Square Watermelons? Has Sustainability Gone Too Far?

Dennis Salazar

January 30, 2014

3 Min Read
Square Watermelons? Has Sustainability Gone Too Far?

When I first heard of this new idea coming to us from Japan, I was certain sustainability advocates were dancing and rejoicing in the streets. After all this idea borders on genius! Japanese farmers discovered they could grow watermelons in square glass cases and the end result was a perfectly square watermelon. 

There are probably few items we buy that are as inefficient as watermelons when it comes to storage and shipping.  Consider all the wasted space in your refrigerator and the truck that was used to bring them to your local grocery store. I know green minded advocates are already calculating and salivating at the equivalent fleets of cars that this will “remove from the highway."

Green Packaging Can Learn Much from This Idea
It is difficult to believe farmers came up with this innovation because it would make most packaging engineers jealous. It focuses on several key points we as packaging designers and suppliers consider, or should consider every day:

• Maximum use of cubic inches – as we talk more and more about CO2 levels and carbon footprints, every square inch has a cost to the bottom line and the environment. 

• Making use of the product’s natural ability to structurally support itself.  Rather than two watermelons resting on each other at a single point, this new design allows for total support, (dare I say it, with NO protective packaging or cushioning material) especially on the corners where it is most needed. 

• This design will enable higher stacking, maximum cubes while minimizing damage and product loss. Because weight and pressure are so easily and effectively distributed, bruising may be completely eliminated. 

• Innovation breeds innovation. I am certain scientists in laboratories are feverishly working on square tomatoes, potatoes and especially square pumpkins. I am not sure the market will accept square jack o’ lanterns but I admit the possibilities are enormous and endless.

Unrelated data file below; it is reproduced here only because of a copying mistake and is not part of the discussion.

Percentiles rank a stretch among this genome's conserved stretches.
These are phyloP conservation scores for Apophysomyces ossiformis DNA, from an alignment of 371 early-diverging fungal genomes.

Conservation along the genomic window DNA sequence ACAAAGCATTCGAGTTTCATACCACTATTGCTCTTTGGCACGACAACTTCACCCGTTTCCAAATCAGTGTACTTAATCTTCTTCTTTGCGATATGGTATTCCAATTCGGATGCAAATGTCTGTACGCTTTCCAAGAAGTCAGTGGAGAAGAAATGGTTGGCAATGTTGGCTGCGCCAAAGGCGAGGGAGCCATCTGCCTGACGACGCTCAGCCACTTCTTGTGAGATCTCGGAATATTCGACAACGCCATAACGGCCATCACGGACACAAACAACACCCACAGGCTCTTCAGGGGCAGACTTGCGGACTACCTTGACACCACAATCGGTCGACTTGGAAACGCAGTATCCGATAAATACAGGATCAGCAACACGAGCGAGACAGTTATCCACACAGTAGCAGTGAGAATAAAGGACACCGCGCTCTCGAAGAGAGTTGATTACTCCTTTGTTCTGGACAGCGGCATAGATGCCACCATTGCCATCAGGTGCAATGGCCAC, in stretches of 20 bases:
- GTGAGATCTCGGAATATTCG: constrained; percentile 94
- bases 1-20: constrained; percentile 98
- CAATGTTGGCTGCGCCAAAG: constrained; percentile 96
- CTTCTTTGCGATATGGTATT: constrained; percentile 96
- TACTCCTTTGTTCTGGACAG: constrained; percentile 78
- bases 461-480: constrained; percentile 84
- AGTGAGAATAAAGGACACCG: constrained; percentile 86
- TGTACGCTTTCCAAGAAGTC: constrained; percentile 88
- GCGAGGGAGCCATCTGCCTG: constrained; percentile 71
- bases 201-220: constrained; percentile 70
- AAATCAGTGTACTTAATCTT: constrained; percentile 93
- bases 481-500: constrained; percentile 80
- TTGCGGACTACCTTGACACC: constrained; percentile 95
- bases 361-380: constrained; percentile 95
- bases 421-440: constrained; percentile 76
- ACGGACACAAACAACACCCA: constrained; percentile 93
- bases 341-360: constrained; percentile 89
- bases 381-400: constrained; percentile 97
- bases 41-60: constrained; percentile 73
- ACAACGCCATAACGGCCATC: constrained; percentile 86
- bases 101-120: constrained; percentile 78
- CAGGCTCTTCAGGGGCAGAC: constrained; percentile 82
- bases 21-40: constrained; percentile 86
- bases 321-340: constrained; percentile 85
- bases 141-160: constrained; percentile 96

The Traditionalist’s Perspective
Then I started thinking about how things are meant to be. If the Good Lord wanted square watermelons, why didn’t He make them square? Being omniscient, He certainly must have known how badly we would screw up the environment and how important sustainability would eventually become. 

Is it the right, long term thing to do? I admit many if not most of the world’s innovations in the last few decades have come from Japan. However aren’t they the same people who gave us bonsai trees? Sure they’re interesting shapes but don’t deliver a whole lot of shade, do they?  

The 4th of July Can Be a 
Sentimental Holiday Too
I suppose after the years pile on, every holiday becomes day of reflection mixed with gratitude. When I think of “The Fourth”, I think about freedom and about the men and women who are serving domestically and overseas to help preserve the rights we usually take for granted. I also gratefully consider all the people who have sacrificed their lives so we can maintain our independence and enjoy a carefree, summertime, three day weekend. 

I think about burgers, hot dogs, cold beer and a refreshing ice cold watermelon, especially when a child is enjoying it with reckless abandon. I think I have come to the conclusion square watermelons may be an excellent sustainable idea but I kind of like the way the curved ones match those young summer time smiles.  

Have a happy and safe Fourth of July holiday.   


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